Tests conducted by the Tamil Nadu Pollution Control Board indicate the presence of raw sewage in the water.

Delve Environment Wednesday, December 11, 2019 - 17:42

On November 29, the city of Chennai woke up to a frothing Marina shoreline, spewing foam onto the city's iconic beach. Communities near the beach initially ignored the steady foam and even let children play in it because it was a sight they witnessed every year.

But within the next three days it became apparent that this was no yearly phenomenon caused merely by the monsoon, as they believed. On December 2, the foam came up to their waistlines and almost entered their homes, alarming the residents in the area.

When TNM visited the spot and later engaged with environmentalists, it became clear that this was the result of a toxic cocktail of raw sewage mixed with sea water. It had been caused the city's unchecked dumping of domestic and industrial effluents in its water bodies.

Coastal Resource Centre's coordinator Sarvanan explained, "Two rivers in Chennai - Cooum and Adyar river - drain into the ocean here. When the river water mixes with the ocean water, if the river water is clean and there are no effluents, then you will not see much foam when the river water mixes with the sea water. However, both these rivers carry Chennai’s untreated sewage water. When this mixes with the rain water and joins the sea, the collision with the high density salt water in the ocean results in foaming. The ocean purifies itself by spitting out all toxins dumped into it, even if it is a plastic cover, it is eventually washed up on the shore. With the industrial and domestic effluents that mixed with the water, the ocean turns it into a foam on the seashore."

Fishermen near the beach told TNM that in the past, marine life has been affected by the foam, and that they fear repercussions this time around too.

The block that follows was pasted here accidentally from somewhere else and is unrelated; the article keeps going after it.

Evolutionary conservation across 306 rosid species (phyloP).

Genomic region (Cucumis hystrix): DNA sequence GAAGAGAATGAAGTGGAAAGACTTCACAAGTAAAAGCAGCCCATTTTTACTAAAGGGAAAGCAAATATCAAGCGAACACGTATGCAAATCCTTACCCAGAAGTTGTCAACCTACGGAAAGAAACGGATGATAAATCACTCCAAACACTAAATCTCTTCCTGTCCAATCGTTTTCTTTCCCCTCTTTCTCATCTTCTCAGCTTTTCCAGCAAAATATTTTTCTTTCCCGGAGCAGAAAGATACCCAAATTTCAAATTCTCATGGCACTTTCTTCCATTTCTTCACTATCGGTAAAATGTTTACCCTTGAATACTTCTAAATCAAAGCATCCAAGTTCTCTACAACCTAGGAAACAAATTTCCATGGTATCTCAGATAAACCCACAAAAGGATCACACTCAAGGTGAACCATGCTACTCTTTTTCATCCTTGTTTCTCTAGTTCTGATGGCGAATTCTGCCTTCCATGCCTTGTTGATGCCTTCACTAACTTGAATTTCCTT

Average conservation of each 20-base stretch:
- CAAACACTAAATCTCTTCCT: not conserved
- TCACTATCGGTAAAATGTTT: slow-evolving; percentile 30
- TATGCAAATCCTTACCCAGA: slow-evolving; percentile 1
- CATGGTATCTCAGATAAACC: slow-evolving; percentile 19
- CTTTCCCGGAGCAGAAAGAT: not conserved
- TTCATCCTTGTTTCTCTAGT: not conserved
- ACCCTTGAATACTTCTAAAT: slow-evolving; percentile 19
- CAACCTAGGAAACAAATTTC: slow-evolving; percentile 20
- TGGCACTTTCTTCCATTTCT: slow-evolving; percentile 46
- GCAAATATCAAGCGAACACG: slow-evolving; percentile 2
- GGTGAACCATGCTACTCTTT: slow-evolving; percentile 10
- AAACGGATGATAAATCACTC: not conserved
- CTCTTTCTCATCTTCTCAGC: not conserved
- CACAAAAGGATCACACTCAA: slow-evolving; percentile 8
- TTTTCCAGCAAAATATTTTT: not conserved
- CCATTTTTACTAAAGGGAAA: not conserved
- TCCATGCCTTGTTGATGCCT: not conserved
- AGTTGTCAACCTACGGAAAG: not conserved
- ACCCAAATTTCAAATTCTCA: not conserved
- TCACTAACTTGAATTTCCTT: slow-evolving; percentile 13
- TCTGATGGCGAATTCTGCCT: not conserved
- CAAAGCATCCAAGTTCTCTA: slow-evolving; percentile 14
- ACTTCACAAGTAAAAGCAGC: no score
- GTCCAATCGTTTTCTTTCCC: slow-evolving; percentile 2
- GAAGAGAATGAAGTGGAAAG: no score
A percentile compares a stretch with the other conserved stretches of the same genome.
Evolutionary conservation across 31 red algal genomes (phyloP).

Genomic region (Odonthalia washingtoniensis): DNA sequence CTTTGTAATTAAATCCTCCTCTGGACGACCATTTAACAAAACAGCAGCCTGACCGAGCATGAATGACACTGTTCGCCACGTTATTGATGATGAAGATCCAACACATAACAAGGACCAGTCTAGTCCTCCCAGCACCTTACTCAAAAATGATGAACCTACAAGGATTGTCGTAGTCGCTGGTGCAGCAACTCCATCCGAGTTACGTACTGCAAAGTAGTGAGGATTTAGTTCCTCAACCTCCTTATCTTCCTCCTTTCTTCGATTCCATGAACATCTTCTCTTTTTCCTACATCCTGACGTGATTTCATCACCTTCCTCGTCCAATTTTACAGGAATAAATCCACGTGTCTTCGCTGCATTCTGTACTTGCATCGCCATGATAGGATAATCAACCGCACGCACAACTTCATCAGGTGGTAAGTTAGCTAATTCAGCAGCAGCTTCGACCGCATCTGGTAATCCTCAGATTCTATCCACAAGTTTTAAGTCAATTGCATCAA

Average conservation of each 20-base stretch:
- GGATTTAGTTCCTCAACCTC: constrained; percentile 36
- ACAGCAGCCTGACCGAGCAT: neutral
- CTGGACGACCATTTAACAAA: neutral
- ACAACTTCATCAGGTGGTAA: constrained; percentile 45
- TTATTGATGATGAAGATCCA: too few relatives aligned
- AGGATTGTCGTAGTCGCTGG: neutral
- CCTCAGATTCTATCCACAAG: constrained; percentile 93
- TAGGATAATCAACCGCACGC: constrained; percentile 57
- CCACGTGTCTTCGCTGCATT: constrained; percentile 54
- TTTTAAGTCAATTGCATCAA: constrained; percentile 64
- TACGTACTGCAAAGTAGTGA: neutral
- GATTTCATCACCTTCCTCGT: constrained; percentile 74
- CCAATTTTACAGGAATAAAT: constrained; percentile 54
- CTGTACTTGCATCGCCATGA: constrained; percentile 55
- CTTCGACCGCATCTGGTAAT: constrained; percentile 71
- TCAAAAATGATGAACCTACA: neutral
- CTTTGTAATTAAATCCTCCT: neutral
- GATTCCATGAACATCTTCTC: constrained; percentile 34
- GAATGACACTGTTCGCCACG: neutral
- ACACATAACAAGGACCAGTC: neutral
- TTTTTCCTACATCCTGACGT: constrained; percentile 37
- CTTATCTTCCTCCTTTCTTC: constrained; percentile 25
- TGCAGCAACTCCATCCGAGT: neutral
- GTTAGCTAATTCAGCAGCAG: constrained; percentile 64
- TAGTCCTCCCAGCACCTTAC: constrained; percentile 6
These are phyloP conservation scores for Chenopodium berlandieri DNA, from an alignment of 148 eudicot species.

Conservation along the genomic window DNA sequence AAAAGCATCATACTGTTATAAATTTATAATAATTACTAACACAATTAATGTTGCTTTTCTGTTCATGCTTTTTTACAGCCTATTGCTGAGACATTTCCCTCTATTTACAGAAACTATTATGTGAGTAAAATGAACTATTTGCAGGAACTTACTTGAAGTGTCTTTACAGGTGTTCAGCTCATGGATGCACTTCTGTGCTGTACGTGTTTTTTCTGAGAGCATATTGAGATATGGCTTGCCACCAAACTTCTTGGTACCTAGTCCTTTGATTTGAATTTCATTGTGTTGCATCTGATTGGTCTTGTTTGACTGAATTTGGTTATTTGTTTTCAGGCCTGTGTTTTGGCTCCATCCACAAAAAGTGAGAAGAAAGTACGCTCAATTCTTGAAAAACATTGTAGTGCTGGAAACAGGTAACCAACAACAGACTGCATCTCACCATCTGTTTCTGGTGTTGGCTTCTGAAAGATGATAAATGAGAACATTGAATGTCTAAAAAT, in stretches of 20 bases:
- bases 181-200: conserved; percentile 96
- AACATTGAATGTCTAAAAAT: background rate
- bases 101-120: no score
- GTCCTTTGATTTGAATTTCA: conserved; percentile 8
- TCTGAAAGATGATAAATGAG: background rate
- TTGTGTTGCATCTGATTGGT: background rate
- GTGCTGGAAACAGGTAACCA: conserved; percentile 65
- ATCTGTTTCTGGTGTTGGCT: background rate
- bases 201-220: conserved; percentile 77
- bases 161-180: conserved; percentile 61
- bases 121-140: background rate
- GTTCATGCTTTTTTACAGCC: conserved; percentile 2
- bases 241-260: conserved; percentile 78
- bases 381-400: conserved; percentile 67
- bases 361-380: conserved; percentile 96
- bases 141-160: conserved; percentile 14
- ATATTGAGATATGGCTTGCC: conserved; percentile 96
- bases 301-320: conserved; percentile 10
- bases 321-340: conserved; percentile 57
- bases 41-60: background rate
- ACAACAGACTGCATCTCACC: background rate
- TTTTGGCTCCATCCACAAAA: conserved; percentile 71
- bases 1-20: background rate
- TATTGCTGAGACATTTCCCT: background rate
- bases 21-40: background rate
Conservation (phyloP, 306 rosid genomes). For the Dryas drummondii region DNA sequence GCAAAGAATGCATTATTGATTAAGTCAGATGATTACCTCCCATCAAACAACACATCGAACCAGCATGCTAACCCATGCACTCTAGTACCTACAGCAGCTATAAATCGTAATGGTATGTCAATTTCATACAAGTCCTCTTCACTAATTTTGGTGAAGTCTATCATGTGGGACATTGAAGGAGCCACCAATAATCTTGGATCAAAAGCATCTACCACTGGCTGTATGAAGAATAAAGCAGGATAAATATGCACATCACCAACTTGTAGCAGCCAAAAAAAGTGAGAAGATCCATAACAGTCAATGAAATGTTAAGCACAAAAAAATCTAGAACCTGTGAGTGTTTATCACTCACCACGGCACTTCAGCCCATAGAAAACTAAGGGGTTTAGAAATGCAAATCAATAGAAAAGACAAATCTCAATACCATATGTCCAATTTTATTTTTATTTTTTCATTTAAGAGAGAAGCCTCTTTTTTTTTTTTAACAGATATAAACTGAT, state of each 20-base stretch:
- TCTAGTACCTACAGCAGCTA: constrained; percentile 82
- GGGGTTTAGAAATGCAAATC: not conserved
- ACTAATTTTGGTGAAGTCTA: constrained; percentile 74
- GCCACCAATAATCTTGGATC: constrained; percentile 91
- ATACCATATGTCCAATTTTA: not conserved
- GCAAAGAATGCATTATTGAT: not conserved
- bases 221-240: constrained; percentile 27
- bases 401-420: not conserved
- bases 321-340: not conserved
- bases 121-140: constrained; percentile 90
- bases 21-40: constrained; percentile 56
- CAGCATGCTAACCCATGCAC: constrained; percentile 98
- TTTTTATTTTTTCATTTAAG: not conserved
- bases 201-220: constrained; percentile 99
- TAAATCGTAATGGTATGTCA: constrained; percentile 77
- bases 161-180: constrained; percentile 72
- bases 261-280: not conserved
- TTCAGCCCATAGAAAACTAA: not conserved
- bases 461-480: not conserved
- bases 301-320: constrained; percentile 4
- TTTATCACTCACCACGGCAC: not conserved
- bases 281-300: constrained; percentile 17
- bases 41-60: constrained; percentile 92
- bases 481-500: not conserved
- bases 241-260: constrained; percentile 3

Experts meanwhile say that to fix this problem there are four steps to be taken -  a multi-agency effort to plug untreated sewage that is entering Chennai’s rivers, ensuring that all neighbourhoods and settlements have access to the underground sewage connections, having storm water drains only carry storm water and not be allowed to be used as sewage outfalls. And finally, to ensure that all our sewage treatment plants have a capacity to handle more than optimum capacity.

Full Transcript

Instead of waves crashing into the sea, for 3 days the sea regurgitated foam onto the sands of Chennai’s famous Marina beach. November 29 until December 3,  a carped of froth lined the shore of the beach.

For at least a kilometre from the Broken Bridge to the lighthouse, this  foam has been washing up on the shores of Pattinambakkam beach for the last three days. When it first began on Friday, the residents (fisherfolk) on the beach were not alarmed as the foam as a yearly phenomenon. However, on Monday morning, the foam washed up right up to their houses and came up to their waists. This is when they realised that this was not just a yearly phenomenon, and that they had cause to worry.

Thirty six year old Muthumani from Pattinambakkam in Chennai woke up on December 2 morning to discover that the foam had almost entered her residence.

“Usually the foam comes and goes and the children play. Today the foam had increased exceptionally and we got scared. Everyone kept saying that there was going to be another Tsunami. I couldn’t sleep a wink all night. When I woke up this morning, there was foam like a wall in front of my house. It came up to my waist. When I saw the foam, I got scared and woke my family up. I told them that the foam might enter our houses. Everyone came and saw. The government only had to do something about it,” Muthumani tells TNM.

With several children including hers playing in the foam for several hours, Muthumani fears there could be health repercussions.